Energy giant ENEL’s conflicting climate policies have come under fire at its AGM but the group is still refusing to give investors any certainty about the future, despite the rapid decline of coal in Europe.
Quizzed by NGOs IIDMA and Re:Common, ENEL (the major shareholder in coal company Endesa) confirmed Spanish plants Teruel and Compostilla are set to close mid-2020. But it refused to give any firm closure dates for Endesa’s other Spanish plants, many of which need cost-intensive retrofits to meet new regulations.
This includes units of Alcúdia, which is located incongruously in Spain’s paradisiac Balearic Islands – despite the Islands’ plan to switch entirely to renewables. The Islands’ own government has included the shutdown of some units in its climate plan.
Pressed on its plans to future-proof its coal business model, ENEL confirmed decarbonisation was a ‘key component’ of its strategy but maintained that it would only act when national and regional laws were set in stone.
Meanwhile, huge subsidies paid by the Spanish government to Endesa’s coal plants are being investigated by the European Commission, which is likely to declare that they are illegal – and may order them to be paid back. But Endesa is still hopeful for more state support to extend its plants’ lives.
ClientEarth energy lawyer Sam Bright said: “Investors should be deeply concerned about Enel’s dangerous game of wishful thinking and its failure to set out a strategic plan for a coal-free future.
“Endesa is swimming against the tide here. All signs point towards coal being phased out in Europe in the coming years and Endesa will need to make some big investments if it wants to keep its plants open into the mid-2020s and beyond.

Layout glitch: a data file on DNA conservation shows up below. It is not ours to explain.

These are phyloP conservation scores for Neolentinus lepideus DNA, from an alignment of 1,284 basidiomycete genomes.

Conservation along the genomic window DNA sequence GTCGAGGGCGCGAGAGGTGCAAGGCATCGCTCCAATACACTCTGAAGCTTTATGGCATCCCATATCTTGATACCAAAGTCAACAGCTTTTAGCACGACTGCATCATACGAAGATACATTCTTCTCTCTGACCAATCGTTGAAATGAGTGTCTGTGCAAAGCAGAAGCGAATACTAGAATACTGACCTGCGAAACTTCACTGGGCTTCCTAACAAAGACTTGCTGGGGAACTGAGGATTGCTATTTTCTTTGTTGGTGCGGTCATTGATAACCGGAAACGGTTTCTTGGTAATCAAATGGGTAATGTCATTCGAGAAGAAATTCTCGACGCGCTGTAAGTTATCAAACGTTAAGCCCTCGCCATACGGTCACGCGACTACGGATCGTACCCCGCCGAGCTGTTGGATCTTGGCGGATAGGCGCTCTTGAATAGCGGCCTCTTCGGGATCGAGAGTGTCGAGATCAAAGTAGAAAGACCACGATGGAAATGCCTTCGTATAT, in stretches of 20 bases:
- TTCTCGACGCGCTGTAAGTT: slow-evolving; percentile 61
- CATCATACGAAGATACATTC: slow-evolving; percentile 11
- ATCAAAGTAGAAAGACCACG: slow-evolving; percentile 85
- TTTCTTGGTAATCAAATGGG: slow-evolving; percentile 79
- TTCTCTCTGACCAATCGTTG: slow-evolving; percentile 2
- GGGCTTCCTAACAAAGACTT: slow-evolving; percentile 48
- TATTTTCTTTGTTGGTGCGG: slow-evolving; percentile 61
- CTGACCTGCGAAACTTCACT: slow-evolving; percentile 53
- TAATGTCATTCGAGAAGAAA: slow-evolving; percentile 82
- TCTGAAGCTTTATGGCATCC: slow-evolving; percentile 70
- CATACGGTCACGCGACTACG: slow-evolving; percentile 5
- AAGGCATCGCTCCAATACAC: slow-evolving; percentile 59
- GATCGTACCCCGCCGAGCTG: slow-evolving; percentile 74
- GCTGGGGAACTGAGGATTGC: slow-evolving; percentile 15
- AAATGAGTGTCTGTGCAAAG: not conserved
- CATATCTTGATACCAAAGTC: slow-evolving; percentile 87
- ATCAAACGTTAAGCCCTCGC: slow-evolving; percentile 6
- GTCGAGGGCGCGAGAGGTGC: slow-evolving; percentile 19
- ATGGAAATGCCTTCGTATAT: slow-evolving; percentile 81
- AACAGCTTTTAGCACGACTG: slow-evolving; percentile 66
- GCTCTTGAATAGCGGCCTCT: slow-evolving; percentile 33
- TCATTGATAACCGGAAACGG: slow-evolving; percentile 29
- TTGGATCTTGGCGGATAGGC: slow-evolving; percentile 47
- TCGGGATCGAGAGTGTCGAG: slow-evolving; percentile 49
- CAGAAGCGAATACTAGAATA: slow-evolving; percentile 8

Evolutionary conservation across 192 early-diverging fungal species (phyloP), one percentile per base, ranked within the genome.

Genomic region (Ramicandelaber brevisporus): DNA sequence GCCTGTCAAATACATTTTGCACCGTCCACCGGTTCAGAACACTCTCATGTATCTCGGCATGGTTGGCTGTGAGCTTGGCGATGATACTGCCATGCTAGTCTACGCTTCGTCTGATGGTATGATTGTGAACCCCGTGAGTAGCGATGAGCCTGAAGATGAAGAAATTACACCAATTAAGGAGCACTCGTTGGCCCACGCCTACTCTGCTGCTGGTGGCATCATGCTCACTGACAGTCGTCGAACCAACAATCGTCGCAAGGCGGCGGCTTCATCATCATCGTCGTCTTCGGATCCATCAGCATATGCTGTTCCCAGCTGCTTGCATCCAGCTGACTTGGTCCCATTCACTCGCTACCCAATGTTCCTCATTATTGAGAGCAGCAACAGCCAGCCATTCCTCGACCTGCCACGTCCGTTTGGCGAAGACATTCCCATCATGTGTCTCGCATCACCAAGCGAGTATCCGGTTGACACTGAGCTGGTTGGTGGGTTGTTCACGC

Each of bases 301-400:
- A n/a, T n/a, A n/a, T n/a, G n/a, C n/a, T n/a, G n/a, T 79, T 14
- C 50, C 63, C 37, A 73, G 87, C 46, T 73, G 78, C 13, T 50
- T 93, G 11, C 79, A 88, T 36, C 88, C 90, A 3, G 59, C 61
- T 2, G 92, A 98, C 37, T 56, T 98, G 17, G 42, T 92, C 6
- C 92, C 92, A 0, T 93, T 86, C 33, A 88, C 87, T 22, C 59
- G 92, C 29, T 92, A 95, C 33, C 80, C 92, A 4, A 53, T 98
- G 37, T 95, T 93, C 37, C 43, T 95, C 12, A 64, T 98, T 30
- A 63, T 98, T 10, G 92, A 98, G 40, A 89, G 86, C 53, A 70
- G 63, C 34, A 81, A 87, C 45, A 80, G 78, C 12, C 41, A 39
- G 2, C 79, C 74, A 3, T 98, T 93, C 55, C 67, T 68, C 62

“This means its plants are in real danger of becoming very expensive stranded assets if the company doesn’t have a plan for a coal-free future.
“Coal plants in Spain are already being paid huge sums to stay open – in many cases illegally. Upgrading these plants to comply with new pollution laws will not be feasible without further state support. The government must stop supporting power production that jeopardises the climate and instead plan for a managed coal phase-out that supports job creation and boosts communities.”
IIDMA director Ana Barreira said: “ENEL’s evasive responses regarding the closure of Endesa’s Spanish plants show a clear lack of commitment in the fight to slow climate change and protect people’s health – despite its 2050 decarbonisation goals. Without concrete plans and milestones in the route towards that goal, it’s just empty words and no action.”
While ENEL has been forced to face facts in its native Italy, where a firm coal phase-out date has been announced, it is banking on Spain’s lack of a sunset date to speculate on a rosier future for fossil fuels.
Re:Common’s Antonio Tricarico said: “You cannot have a different climate policy for every country. This planet has one climate. It is a complete double-standard.”